Kata Tjuta and a Sheila Named Olga

The reddest place in the Red Centre!

In the Red Centre, Uluru isn’t the only natural wonder out there.  Located about 16 miles (25 km) to the west of Uluru is Kata Tjuta, also known as Mount Olga (or The Olgas).    These large domed rock formations are located about 227 miles (365 km) southwest of Alice Springs, in the southern part of the Northern Territory.  Kata Tjuta is also located at the eastern-end of the Docker River Road, which leads to the remote Gunbarrel Highway.  Uluru and Kata-Tjuta are the two major landmarks within the Uluru-Kata Tjuta National Park.

The alternative name, The Olgas, comes from the tallest peak, Mt. Olga.  Upon the request of Baron Ferdinand von Mueller, Mt. Olga was named in 1872 by renowned Australian explorer, Ernest Giles, in honor of Queen Olga of Wurttemberg (born Grand Duchess Olga of Russia, daughter of Czar Nicholas I).

“Can you make out the three faces? Notice the eyes?”

When I toured the Outback, it was such an eye-opening place; a land of great beauty and in such an isolated part of the country.  And my trip into the Olgas is quite memorable.  It all started with paying a visit to an unusual rock formation called the Three Men of the Rock.  There appears to be the image of three faces carved into solid rock; it is not a manmade carving, but an amazing coincidence.  The most noticeable feature were the protruding lips; it made me laugh!

“Are the canyon walls getting taller, or are the people getting smaller?”

“Anyone out there…”

“Burrows, burrows, and more burrows!”

Later on, my tour group headed into Walpa Gorge, which is the Aboriginal word for windy.  And it is quite an apt name, because strange things happen when the wind comes blowing through this gorge.  I know it sounds cliche, but I swear I could hear sounds coming from every corner of the gorge.  But the wind wasn’t the only sound of nature I heard.  The best was the sound of my feet shuffling through the sand and pebbles.  “CRINCH, CRUNCH.  CRINCH, CRUNCH.  CRINCH, CRUNCH.”  The shuffling was accompanied by the cacophony of a million little files buzzing everywhere.  It sounded more like, “CRINCH, CRUNCH, BUZZ-BUZZ.  CRINCH, CRUNCH, BUZZ-BUZZ.”  I felt like I was in Sir Arthur Conan Doyle’s “The Lost World”, sans the steamy rainforest and dinosaurs.  Still, I was expecting a brontosaurus or a pterodactyl to come out at any moment.  As I continued walking into the gorge, I found myself asking, “Am I getting smaller, or is the gorge getting bigger?”  I felt totally dwarfed by the immense walls.  Nothing in my life could have prepared me for this hike.  The huge walls, the burrow holes, the shrubs, the appearance of a miniature jungle in the heart of the gorge, a little creek which resembled a billabong, and the way the suns rays seemed to hit the walls.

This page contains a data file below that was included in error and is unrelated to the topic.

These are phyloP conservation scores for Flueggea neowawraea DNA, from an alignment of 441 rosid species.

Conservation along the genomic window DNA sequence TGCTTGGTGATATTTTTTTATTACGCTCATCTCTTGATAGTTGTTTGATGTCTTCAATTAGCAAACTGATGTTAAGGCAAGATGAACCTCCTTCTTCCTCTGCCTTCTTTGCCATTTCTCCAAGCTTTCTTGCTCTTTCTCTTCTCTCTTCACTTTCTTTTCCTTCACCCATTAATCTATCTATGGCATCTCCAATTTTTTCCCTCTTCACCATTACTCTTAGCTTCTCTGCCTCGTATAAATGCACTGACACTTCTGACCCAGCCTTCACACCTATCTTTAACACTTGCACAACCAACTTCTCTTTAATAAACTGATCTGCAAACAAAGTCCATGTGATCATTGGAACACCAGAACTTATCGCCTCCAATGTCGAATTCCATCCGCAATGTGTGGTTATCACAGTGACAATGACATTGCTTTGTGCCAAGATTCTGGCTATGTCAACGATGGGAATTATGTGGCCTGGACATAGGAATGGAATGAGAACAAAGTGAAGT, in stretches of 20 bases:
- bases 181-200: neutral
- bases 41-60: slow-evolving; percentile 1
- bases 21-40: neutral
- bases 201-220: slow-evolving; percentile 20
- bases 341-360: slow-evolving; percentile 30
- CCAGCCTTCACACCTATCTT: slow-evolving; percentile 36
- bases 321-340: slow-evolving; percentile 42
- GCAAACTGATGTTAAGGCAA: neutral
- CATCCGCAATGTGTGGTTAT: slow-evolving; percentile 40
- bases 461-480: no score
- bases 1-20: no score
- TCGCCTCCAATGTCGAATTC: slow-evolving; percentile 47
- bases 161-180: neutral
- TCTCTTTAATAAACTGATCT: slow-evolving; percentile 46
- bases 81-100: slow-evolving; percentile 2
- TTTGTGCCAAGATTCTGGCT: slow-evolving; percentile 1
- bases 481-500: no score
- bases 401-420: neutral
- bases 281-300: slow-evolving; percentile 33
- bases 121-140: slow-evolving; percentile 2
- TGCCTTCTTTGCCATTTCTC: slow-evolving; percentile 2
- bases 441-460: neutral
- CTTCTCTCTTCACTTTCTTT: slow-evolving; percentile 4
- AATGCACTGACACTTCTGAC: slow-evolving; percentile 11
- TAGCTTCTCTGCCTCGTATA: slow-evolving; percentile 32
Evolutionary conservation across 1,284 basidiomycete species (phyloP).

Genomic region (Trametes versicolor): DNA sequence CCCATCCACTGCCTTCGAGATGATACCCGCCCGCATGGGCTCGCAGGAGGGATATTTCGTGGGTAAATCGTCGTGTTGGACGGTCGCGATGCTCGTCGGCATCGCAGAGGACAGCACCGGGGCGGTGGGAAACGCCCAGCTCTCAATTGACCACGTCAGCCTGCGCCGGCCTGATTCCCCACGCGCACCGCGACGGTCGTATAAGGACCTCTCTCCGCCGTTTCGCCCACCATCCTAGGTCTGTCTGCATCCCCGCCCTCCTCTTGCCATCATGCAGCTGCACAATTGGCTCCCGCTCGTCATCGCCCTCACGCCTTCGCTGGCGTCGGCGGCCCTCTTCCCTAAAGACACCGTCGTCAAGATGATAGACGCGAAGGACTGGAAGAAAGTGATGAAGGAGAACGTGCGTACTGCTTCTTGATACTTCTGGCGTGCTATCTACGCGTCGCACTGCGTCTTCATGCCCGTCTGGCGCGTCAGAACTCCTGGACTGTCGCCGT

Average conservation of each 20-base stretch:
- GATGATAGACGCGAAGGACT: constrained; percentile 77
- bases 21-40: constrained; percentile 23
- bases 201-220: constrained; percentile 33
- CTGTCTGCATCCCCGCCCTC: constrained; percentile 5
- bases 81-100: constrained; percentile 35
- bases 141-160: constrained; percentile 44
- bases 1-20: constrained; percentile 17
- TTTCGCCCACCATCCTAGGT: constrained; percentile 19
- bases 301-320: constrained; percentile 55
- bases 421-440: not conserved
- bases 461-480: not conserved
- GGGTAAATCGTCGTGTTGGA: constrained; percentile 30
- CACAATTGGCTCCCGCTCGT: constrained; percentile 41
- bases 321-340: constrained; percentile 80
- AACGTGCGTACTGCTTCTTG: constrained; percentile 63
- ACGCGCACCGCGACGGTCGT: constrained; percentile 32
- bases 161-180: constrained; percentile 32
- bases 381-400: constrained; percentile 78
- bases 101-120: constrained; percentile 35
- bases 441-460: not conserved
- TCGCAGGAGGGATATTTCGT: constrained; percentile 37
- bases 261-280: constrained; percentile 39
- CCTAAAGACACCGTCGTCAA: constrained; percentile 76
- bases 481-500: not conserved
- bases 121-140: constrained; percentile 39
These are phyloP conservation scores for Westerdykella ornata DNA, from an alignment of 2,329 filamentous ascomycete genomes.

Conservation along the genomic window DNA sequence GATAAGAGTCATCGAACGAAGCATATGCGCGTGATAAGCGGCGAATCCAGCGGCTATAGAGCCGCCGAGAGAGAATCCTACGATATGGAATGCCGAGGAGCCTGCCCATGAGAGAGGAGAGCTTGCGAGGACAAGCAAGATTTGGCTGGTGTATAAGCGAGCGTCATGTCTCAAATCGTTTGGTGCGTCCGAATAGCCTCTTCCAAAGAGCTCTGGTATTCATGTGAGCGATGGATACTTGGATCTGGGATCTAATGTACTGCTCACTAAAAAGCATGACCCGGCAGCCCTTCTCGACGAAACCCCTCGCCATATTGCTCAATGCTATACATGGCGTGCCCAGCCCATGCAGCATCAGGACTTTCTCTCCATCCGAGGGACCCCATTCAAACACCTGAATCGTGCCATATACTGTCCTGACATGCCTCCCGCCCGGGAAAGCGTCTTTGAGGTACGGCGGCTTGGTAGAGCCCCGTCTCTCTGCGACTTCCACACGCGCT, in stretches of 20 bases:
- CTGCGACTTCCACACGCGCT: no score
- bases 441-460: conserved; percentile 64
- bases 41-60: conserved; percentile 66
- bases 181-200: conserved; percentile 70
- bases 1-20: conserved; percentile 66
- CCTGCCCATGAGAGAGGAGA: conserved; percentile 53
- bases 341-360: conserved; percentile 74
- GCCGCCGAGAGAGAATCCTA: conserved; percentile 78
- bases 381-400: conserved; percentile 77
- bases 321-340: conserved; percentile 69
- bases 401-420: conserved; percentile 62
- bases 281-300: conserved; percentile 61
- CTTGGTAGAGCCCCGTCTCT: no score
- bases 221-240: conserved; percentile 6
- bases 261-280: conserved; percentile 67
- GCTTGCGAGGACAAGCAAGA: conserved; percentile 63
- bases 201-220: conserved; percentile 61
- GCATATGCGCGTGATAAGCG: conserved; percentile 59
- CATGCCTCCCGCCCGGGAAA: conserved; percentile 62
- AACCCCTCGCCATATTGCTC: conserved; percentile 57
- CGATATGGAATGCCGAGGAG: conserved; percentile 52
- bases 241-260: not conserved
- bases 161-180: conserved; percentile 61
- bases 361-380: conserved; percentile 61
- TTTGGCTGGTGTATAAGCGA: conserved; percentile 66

“Care for a little swim in a billabong?”

“A little oasis”

The coolest part was when I reached the inner sanctum of Walpa Gorge, and I came across a big puddle with plants surrounding it.  It was like someone took a shrink ray, and shrunk a desert oasis into a miniature model.  I dipped my fingers into the mini-oasis; the water felt cool, wet, and nice.  I could just picture a herd of miniature animals ambling out of the little reeds and coming to take a drink at the water hole.  It is often said that serendipity is the art of finding the unusual and beautiful when you least expect it.  Well this billabong inside Walpa Gorge was definitely a great serendipitous moment.

“Kata Tjuta landscape.”



About admin

I am a graduate of Stony Brook University, and I have a degree in History. I am an avid traveler, with an extensive knowledge of geography, a passion for photography, and a knowledge of animals too. I enjoy pop music of the 1980's, fine dining, movies, baseball, basketball, and rugby.
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One Response to Kata Tjuta and a Sheila Named Olga

  1. Suzy says:

    Sounds like a very neat place. I love the color of the rock.

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